The Kambalda Nickel District in Western Australia is one of the world's great nickel provinces. Since its discovery by WMC Resources Ltd in 1966 it has produced over 47 million tonnes of ore, containing more than 1.4 million tonnes of nickel metal. The District has consistently generated more than 35,000 tonnes of nickel metal per annum, apart from a brief period in the late 1990s when it was partly shut down.
Mincor played a leading role in the post-2001 revival of the Kambalda Nickel District.
Mincor commenced production from its Miitel Nickel Mine in March 2001. To the end of June 2013, Mincor's attributable production had reached 153,000 tonnes of nickel metal in ore. Over the same period Mincor has grown its starting ore reserve by more than seven times, consistently replacing mined ore reserves with new metal through exploration and, more rarely, acquisitions.
The Company owns the operating Miitel and Mariners mines, as well as numerous resource-level projects and exploration prospects in the District. Miitel and Mariners are high-grade underground narrow-vein mining operations, owned 100% by Mincor.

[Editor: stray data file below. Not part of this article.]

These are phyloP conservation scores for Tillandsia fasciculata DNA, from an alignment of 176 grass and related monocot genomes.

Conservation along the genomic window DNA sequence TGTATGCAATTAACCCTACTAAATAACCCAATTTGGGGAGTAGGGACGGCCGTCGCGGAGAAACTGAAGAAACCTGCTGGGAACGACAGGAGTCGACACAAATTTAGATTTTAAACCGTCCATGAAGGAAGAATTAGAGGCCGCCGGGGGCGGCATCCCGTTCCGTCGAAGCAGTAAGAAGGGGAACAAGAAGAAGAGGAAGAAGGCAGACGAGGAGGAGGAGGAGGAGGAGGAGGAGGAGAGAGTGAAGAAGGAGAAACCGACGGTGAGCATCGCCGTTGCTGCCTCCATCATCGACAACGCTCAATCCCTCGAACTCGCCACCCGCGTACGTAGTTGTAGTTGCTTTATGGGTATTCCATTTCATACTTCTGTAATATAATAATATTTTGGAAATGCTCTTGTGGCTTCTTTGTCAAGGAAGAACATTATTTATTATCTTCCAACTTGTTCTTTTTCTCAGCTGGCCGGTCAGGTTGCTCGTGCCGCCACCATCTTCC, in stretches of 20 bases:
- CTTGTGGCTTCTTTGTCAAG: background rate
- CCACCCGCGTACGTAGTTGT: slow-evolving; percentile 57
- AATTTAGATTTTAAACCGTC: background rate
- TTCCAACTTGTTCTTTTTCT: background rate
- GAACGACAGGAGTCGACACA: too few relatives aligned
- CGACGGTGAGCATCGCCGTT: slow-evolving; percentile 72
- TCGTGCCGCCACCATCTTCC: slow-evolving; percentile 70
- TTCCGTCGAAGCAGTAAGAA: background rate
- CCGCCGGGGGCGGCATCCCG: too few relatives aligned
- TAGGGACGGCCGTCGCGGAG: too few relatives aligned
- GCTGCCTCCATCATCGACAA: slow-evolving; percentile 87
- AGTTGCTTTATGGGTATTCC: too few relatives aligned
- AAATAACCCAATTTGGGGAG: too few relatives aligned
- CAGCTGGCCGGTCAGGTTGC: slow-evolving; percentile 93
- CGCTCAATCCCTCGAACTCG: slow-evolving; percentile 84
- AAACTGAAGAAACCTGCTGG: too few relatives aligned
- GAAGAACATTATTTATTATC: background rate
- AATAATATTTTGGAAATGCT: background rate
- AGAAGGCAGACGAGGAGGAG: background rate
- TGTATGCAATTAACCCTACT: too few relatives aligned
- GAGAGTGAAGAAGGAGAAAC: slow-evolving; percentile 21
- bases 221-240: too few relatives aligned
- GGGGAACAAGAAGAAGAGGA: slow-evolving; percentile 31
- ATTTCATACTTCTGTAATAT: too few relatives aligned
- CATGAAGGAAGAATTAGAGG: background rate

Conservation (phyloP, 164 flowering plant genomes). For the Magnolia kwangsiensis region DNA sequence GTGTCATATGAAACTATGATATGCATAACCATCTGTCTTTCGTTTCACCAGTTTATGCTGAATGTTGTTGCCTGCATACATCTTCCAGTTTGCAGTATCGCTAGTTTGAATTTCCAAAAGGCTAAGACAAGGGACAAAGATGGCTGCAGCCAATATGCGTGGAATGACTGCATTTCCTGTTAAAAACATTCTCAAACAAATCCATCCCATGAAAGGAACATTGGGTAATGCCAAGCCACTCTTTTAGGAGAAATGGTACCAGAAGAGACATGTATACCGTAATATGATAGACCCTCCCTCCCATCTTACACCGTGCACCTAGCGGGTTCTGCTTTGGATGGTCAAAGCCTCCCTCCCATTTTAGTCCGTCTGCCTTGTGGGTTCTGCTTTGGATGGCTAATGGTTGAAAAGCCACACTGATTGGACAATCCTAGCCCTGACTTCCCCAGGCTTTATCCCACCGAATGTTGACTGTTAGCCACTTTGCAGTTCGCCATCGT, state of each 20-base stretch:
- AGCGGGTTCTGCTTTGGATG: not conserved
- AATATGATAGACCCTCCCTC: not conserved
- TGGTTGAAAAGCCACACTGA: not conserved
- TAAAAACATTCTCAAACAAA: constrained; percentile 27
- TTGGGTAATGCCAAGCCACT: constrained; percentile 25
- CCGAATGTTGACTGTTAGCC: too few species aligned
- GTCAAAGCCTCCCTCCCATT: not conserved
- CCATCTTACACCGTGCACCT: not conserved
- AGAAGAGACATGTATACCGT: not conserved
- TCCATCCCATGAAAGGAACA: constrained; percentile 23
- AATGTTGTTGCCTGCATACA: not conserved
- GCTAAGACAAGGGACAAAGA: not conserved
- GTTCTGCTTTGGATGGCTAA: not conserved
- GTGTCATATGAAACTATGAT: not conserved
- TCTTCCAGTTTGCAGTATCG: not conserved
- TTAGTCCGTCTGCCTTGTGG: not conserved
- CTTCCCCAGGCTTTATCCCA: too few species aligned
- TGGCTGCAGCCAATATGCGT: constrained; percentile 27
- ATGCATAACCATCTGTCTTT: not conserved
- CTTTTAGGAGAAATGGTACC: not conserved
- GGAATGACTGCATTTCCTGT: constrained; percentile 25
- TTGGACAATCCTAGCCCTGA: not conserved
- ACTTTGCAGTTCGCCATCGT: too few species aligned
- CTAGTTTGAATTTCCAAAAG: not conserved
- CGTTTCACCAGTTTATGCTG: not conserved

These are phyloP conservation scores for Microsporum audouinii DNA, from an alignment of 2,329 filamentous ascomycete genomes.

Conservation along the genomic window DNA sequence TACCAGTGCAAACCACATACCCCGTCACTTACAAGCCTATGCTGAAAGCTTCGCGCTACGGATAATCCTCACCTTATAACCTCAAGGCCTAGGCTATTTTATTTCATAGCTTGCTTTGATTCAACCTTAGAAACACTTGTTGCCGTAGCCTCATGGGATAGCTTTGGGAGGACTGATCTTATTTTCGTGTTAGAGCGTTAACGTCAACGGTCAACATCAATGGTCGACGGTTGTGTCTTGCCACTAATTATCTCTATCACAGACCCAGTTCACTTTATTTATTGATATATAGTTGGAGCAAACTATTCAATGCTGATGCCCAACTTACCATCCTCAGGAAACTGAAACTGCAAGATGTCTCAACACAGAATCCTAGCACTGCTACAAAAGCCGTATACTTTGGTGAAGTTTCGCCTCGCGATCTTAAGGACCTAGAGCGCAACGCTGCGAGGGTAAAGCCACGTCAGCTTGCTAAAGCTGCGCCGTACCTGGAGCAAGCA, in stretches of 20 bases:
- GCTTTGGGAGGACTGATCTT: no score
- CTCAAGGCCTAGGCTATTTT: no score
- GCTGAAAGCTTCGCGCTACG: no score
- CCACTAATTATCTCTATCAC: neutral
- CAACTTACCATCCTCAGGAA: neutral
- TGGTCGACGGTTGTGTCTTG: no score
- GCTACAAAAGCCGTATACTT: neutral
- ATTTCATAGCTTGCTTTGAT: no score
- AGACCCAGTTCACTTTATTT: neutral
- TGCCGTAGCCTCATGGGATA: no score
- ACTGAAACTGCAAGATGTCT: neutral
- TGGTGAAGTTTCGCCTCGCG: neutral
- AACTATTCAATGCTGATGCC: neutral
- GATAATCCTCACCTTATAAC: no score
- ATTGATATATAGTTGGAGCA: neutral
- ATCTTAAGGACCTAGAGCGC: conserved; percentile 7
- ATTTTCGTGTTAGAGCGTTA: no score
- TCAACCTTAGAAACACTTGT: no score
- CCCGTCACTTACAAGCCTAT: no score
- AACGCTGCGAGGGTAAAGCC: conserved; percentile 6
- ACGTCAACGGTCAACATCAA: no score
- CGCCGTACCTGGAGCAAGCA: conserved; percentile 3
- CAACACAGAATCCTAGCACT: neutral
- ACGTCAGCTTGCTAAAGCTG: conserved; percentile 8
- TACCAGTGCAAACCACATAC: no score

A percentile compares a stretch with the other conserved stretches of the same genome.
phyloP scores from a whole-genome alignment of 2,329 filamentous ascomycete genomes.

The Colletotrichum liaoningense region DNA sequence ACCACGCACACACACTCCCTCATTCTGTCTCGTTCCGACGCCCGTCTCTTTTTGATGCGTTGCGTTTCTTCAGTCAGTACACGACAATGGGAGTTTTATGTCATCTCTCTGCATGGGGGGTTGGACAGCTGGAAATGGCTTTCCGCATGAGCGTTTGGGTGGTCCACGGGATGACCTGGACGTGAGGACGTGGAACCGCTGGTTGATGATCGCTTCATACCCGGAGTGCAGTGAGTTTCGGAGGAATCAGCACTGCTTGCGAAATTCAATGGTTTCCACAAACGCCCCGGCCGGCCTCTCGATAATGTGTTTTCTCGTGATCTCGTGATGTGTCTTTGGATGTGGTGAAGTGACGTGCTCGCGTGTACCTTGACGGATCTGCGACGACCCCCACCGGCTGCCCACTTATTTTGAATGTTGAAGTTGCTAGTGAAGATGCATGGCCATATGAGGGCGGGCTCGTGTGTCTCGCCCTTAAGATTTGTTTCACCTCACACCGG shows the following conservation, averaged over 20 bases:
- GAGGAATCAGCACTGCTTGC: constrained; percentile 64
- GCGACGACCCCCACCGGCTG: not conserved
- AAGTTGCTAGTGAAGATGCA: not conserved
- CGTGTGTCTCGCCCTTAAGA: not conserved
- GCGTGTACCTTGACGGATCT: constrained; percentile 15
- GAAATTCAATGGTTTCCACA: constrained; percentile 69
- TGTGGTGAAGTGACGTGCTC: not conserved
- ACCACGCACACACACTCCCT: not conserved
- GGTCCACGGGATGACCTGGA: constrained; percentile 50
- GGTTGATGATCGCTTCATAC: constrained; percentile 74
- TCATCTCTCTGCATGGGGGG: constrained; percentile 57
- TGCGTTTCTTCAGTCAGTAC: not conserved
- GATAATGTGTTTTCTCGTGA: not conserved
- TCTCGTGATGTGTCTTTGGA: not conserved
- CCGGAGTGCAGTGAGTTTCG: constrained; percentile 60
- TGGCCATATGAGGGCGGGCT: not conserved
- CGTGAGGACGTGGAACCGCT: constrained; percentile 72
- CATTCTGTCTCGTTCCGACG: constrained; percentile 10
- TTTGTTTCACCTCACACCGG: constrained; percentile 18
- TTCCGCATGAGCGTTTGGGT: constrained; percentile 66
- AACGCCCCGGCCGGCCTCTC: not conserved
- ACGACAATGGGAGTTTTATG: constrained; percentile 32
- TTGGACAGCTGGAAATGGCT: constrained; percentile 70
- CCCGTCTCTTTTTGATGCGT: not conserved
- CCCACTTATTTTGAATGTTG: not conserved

All Mincor's ore is toll-treated at BHP Billiton's Nickel West concentrator plant in Kambalda. The resulting concentrate is sold to BHP Billiton under a long term off-take agreement with that company.
The safety and wellbeing of its employees and contract staff is Mincor's paramount concern. Mincor operates its mines to the highest standards of safety, and demands the same from all its contractors.
Mincor's board-approved formal safety policy is available on this website, together with quarterly updates on Mincor's progress with regard to safety matters (see Mincor's Health, Safety & Environment web-page).
The Company employs a wide range of measures to ensure that its safety standards are maintained at the highest level. These include continuous training programs, continuous revision and implementation of enhanced safety procedures, the use of safety incentive bonuses, and the close implementation and management of a series of leading safety indicators.